Confed Cup security breach denied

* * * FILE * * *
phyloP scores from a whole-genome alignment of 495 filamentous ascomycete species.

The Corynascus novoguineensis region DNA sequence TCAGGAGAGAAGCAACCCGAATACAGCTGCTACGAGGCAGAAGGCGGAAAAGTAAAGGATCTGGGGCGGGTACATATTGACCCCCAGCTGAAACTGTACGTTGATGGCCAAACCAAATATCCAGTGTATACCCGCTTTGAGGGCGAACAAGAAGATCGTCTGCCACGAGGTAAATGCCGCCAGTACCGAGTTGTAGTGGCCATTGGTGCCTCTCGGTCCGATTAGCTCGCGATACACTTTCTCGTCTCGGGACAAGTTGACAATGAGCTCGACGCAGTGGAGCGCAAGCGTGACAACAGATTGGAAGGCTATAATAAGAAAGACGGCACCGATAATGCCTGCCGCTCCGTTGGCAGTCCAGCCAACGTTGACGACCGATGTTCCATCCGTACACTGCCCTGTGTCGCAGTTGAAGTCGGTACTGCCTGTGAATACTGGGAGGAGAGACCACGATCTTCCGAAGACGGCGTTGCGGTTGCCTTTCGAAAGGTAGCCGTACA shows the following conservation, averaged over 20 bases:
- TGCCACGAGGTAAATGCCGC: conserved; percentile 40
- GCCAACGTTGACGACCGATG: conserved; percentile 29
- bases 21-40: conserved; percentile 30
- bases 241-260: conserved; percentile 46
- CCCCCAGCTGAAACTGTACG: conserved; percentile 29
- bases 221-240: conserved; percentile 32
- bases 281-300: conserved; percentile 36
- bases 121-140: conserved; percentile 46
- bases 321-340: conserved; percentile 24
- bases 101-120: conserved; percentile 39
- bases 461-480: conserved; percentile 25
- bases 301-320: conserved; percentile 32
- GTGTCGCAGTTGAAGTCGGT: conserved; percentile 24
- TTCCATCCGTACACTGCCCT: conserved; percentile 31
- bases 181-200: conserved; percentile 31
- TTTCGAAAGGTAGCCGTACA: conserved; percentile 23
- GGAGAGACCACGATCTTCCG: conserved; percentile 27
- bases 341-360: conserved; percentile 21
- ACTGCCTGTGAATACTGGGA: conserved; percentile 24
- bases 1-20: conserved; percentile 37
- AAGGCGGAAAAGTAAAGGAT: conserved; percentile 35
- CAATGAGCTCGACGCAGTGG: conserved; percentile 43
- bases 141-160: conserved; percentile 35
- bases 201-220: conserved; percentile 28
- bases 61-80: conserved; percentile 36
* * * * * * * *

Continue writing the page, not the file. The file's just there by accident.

JOHANNESBURG - South African organisers on Friday denied security was breached for this month's Confederations Cup after local media said a firm hired to protect players, officials and stadiums had walked out. The Mail and Guardian weekly newspaper said a Swedish-South African security consortium had rejected the contract a week ago because of a dispute over guards' salaries. It said organisers had then scrambled to appoint a small, lesser-known local firm to take over at the last minute. The eight-nation tournament, seen as a dress rehearsal for next year's World Cup, runs from June 14-28. But Rich Mkhondo, spokesman of the local organising committee for both the Confederations and World Cups said the tournament was secure. "There is nothing wrong with what happened. We followed all the procedures. The Confederations Cup is not threatened nor compromised by security," he told Reuters. The contract covered only static security for about 10 percent of the 8,000 security personnel, Mkhondo said. "The impression given by the Mail and Guardian is that the entire security company was only appointed last week, which is not true," he said. "What we are supposed to be talking about is one element of the security, which is the static security which is the lower end of security. Those guys will be just standing there and watching." Crime and security are the most sensitive issues around the World Cup because South Africa has one of the world's highest rates of violence outside a war zone.